Over the partial dissents of Democratic Commissioners Jessica Rosenworcel and Geoffrey Starks, the FCC today rejected various petitions to reconsider the approach it adopted earlier this year in its Rural Digital Opportunity Fund (RDOF) order to partnering with states that have broadband funding programs and to increase the minimum speeds to be supported under RDOF Phase I to 50 megabits per second downstream and 5 Mbps upstream.
The RDOF Phase I auction (Auction 904) is scheduled to begin on Oct. 29. It will award up to $16 billion in support to be used in census blocks that completely lack broadband service at speeds of 25 megabits per second downstream and 3 Mbps upstream. Commissioners Rosenworcel and Starks had also partially dissented from the public notice earlier this year setting the auction procedures, citing, among other things, the decision to proceed despite the flaws in the FCC's broadband maps (TR Daily, June 9).
The public notice "established a limited challenge process for parties to identify, in part, areas that had been awarded funding by a federal or state broadband subsidy to offer broadband service at 25/3 Mbps or better and for which funding has already been paid or a formal commitment has been executed," the FCC recalled in the order on reconsideration adopted Sept. 16 and released today in AU docket 20-34 and Wireline Competition dockets 19-126 and 10-90.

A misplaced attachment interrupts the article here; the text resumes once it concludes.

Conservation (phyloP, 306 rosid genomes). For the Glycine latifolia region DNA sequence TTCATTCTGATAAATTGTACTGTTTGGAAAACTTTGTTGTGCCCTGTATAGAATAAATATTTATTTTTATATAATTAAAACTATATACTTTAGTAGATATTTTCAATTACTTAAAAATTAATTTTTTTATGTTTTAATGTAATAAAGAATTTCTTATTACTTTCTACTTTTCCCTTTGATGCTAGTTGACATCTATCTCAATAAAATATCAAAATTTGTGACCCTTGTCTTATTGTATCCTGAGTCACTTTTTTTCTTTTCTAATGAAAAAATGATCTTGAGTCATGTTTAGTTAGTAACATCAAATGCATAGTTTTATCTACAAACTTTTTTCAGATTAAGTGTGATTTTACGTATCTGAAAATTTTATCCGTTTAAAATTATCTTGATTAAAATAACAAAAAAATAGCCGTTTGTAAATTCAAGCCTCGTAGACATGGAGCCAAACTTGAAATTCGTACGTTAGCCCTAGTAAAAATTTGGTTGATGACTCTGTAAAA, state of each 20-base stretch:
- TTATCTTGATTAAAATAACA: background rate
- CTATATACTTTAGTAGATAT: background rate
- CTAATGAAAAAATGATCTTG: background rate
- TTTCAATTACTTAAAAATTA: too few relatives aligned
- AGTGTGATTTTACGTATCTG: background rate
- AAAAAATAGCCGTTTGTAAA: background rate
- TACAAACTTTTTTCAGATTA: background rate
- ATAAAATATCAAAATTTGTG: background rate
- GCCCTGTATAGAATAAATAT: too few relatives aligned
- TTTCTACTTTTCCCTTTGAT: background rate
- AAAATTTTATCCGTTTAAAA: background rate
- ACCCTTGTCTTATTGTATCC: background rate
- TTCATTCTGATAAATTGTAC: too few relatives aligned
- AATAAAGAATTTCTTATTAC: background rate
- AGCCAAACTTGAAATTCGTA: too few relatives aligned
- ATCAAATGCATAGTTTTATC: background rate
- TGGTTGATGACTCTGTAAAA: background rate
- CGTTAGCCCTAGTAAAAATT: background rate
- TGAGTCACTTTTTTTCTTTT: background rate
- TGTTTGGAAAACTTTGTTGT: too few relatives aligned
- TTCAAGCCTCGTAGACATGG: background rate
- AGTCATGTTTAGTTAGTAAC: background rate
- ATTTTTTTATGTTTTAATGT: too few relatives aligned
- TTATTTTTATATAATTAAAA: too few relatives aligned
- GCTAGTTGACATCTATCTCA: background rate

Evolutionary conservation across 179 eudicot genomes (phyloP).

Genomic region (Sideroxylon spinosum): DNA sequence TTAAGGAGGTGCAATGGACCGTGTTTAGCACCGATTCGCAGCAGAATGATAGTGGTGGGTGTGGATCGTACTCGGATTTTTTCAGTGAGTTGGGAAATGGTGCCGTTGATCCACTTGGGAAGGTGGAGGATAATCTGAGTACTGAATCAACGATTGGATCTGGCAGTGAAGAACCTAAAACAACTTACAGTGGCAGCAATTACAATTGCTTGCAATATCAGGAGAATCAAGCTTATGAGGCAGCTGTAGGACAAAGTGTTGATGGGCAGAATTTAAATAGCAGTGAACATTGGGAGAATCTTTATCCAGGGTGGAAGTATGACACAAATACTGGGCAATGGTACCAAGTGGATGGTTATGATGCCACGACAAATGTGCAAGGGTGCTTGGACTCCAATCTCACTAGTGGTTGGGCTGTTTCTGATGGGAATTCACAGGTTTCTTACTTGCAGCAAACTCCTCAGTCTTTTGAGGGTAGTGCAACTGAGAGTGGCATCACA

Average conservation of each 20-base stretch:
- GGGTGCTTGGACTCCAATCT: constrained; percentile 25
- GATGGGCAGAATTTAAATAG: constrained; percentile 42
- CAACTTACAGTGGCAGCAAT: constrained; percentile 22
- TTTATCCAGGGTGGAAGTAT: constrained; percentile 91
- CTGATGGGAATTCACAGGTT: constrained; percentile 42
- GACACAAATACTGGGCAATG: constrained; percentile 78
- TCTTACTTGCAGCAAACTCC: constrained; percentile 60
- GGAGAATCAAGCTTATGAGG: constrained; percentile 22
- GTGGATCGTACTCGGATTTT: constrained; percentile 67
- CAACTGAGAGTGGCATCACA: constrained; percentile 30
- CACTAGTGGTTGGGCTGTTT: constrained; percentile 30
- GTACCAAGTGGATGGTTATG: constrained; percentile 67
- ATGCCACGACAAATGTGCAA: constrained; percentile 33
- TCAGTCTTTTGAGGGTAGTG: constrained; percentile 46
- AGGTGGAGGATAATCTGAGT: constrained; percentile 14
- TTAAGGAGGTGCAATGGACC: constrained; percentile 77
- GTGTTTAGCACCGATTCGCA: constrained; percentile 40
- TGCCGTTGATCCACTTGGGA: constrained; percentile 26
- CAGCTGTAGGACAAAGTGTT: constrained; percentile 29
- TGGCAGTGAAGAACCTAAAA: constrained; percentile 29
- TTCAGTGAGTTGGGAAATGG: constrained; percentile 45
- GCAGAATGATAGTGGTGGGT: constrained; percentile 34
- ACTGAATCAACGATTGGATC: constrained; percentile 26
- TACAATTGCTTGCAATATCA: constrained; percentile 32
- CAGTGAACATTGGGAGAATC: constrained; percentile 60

In the reconsideration order, the FCC did clarify certain aspects of its decisions regarding the eligibility of areas for RDOF Phase II, which will offer at least $2.4 billion in support for unserved locations within areas where there are other locations served by broadband.
The Illinois Office of Broadband and the Vermont Department of Public Service had asked the FCC to "reconsider its approach to partnering with states that have broadband funding programs," the Commissioner noted in the order.
"In addition, the Illinois Office of Broadband asks the Commission to increase the minimum speeds it will support in Auction 904 to 50/5 Mbps," the Commission said.